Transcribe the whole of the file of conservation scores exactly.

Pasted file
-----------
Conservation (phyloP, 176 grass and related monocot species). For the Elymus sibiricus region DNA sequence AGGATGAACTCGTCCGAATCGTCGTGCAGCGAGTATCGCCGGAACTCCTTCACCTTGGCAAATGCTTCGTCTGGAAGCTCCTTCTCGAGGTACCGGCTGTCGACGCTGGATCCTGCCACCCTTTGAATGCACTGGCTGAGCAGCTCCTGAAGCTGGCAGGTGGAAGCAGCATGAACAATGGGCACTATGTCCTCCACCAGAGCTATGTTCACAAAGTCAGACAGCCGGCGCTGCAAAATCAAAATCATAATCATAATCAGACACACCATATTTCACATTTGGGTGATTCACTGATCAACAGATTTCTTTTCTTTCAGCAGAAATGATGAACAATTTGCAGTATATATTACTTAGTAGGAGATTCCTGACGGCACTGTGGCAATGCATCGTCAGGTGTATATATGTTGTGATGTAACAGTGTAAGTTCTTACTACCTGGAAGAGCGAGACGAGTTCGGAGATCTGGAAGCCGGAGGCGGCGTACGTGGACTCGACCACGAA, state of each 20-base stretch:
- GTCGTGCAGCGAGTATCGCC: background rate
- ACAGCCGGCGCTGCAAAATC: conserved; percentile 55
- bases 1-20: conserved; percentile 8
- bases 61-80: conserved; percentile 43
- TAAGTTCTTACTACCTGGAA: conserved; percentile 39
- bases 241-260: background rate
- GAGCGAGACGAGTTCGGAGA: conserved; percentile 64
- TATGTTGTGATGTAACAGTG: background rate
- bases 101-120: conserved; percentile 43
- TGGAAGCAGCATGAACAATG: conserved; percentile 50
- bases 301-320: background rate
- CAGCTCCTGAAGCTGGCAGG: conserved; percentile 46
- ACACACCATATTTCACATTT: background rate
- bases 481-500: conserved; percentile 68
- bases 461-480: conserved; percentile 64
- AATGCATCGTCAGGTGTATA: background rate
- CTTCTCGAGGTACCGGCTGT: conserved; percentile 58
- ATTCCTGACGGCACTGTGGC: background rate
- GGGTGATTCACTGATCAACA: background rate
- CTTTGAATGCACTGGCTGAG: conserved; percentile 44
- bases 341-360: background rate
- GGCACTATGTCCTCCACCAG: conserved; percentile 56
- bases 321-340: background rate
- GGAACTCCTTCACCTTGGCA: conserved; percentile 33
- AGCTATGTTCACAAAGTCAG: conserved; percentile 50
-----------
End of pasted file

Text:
Conservation (phyloP, 176 grass and related monocot species). For the Elymus sibiricus region DNA sequence AGGATGAACTCGTCCGAATCGTCGTGCAGCGAGTATCGCCGGAACTCCTTCACCTTGGCAAATGCTTCGTCTGGAAGCTCCTTCTCGAGGTACCGGCTGTCGACGCTGGATCCTGCCACCCTTTGAATGCACTGGCTGAGCAGCTCCTGAAGCTGGCAGGTGGAAGCAGCATGAACAATGGGCACTATGTCCTCCACCAGAGCTATGTTCACAAAGTCAGACAGCCGGCGCTGCAAAATCAAAATCATAATCATAATCAGACACACCATATTTCACATTTGGGTGATTCACTGATCAACAGATTTCTTTTCTTTCAGCAGAAATGATGAACAATTTGCAGTATATATTACTTAGTAGGAGATTCCTGACGGCACTGTGGCAATGCATCGTCAGGTGTATATATGTTGTGATGTAACAGTGTAAGTTCTTACTACCTGGAAGAGCGAGACGAGTTCGGAGATCTGGAAGCCGGAGGCGGCGTACGTGGACTCGACCACGAA, state of each 20-base stretch:
- GTCGTGCAGCGAGTATCGCC: background rate
- ACAGCCGGCGCTGCAAAATC: conserved; percentile 55
- bases 1-20: conserved; percentile 8
- bases 61-80: conserved; percentile 43
- TAAGTTCTTACTACCTGGAA: conserved; percentile 39
- bases 241-260: background rate
- GAGCGAGACGAGTTCGGAGA: conserved; percentile 64
- TATGTTGTGATGTAACAGTG: background rate
- bases 101-120: conserved; percentile 43
- TGGAAGCAGCATGAACAATG: conserved; percentile 50
- bases 301-320: background rate
- CAGCTCCTGAAGCTGGCAGG: conserved; percentile 46
- ACACACCATATTTCACATTT: background rate
- bases 481-500: conserved; percentile 68
- bases 461-480: conserved; percentile 64
- AATGCATCGTCAGGTGTATA: background rate
- CTTCTCGAGGTACCGGCTGT: conserved; percentile 58
- ATTCCTGACGGCACTGTGGC: background rate
- GGGTGATTCACTGATCAACA: background rate
- CTTTGAATGCACTGGCTGAG: conserved; percentile 44
- bases 341-360: background rate
- GGCACTATGTCCTCCACCAG: conserved; percentile 56
- bases 321-340: background rate
- GGAACTCCTTCACCTTGGCA: conserved; percentile 33
- AGCTATGTTCACAAAGTCAG: conserved; percentile 50